I’ve done it. You probably have, too. Who hasn’t “Googled” their name for the fun of seeing what headlines and descriptions pop up?
The real question is, what will someone who has a need to learn more about you see if they search for your name? I’m thinking of a prospective employer or co-worker here. It could happen. A tight job market requires employers to exercise extreme scrutiny when filling positions. Googling your name delivers an e-slice of how you present yourself to the Internet world, and how search engines interpret that presentation.
Will those who Google you find links to your greatest professional qualities in order of most-to-least-important? Not likely. Could they encounter a less-than-tactful comment you hesitantly posted on a social network of questionable credibility? Very likely.
The frequency of hits referencing information about you or posted by you largely depends on what and where you and others posted it. Facebook’s popularity increases the chance that a link to your Facebook page will pop up. It will only reveal any off-the-cuff, casual status reports or comments you’ve posted to other Facebook users, and only if you’ve allowed public access to them. (Hint: don’t allow public access.)
Twitter search results generated by tweets you’ve posted might lead to your Twitter bio, so make it short and content-rich. On the other hand, Twitter search results can also lead to actual tweets. If you don’t want a potential employer—or the general public for that matter—to know you just engulfed a pint of Ben & Jerry’s ice cream while watching “Terms of Endearment” for the 42nd time, don’t tweet it!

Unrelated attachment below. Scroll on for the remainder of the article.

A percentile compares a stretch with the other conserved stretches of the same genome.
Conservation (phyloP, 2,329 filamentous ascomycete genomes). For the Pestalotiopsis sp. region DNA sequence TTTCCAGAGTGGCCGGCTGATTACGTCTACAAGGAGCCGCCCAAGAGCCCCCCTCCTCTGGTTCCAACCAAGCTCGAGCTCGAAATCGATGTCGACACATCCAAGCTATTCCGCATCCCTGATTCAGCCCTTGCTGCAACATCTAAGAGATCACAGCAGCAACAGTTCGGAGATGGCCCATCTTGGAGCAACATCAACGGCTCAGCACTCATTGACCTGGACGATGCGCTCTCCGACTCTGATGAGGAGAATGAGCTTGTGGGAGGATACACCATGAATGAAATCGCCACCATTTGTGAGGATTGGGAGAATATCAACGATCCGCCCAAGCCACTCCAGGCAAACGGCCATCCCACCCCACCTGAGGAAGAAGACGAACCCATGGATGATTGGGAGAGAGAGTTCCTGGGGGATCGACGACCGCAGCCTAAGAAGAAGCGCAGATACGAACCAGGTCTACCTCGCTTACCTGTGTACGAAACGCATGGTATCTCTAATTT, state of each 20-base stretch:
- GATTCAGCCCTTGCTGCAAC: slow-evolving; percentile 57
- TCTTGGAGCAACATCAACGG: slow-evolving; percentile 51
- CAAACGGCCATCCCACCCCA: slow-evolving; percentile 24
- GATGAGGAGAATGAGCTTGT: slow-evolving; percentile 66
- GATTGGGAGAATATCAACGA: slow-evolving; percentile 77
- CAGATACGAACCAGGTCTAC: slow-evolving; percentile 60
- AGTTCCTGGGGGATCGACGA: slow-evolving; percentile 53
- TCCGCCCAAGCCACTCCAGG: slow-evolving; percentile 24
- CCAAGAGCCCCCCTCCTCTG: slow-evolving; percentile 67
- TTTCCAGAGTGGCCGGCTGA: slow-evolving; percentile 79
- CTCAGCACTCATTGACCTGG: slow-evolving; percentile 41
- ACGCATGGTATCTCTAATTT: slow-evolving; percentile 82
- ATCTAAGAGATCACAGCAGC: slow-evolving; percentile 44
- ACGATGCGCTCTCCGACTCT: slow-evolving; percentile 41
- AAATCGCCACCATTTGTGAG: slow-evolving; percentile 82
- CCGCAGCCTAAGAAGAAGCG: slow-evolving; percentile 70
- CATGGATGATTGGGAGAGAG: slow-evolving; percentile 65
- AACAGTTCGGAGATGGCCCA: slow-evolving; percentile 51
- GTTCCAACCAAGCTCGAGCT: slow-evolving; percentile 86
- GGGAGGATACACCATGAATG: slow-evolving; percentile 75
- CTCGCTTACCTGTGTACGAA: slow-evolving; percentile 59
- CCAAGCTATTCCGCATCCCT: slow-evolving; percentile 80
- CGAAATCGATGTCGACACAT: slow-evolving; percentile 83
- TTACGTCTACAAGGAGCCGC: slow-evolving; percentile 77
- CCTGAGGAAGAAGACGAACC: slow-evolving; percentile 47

LinkedIn, Plaxo and other business networking websites you may have joined will reveal your straightlaced, professional side when your name is Googled. You’ve probably worked pretty hard to make sure every skill, experience and reference detail flows perfectly. Don’t let a stupid-silly Facebook post or Twitter tweet wreck all of your hard work.
As much as you would like Google, Bing and other browsers to round out your business accomplishments by showcasing links (with a flattering description, of course) to the Boy Scout troop you help lead, the school PTA role you fulfill or the 5K charity run you participated in, what you may get instead are links to Flickr photos of the best college keg party you ever attended.
(As I type this, I realize I’m setting myself up for anyone who reads this to Google my name. Don’t waste your time. I’m quite boring.)
Then there is the curse of broken comments that don’t make sense or leave an incomplete impression of what you are professionally capable of. Don’t be afraid to log on and delete some of those potentially harmful comments.
Most people use search engines to cut through the “noise.” If you actively blog, comment on blogs, tweet or manage social networking accounts, you’re creating noise that search engines may cut right through, or land right on.
My goal in creating my Internet persona is to show how I contribute to making the world around me a better place—professionally and personally. If prospective clients see that, I know I’ve presented the best of who I am and how I can contribute those qualities to achieving what’s best for them.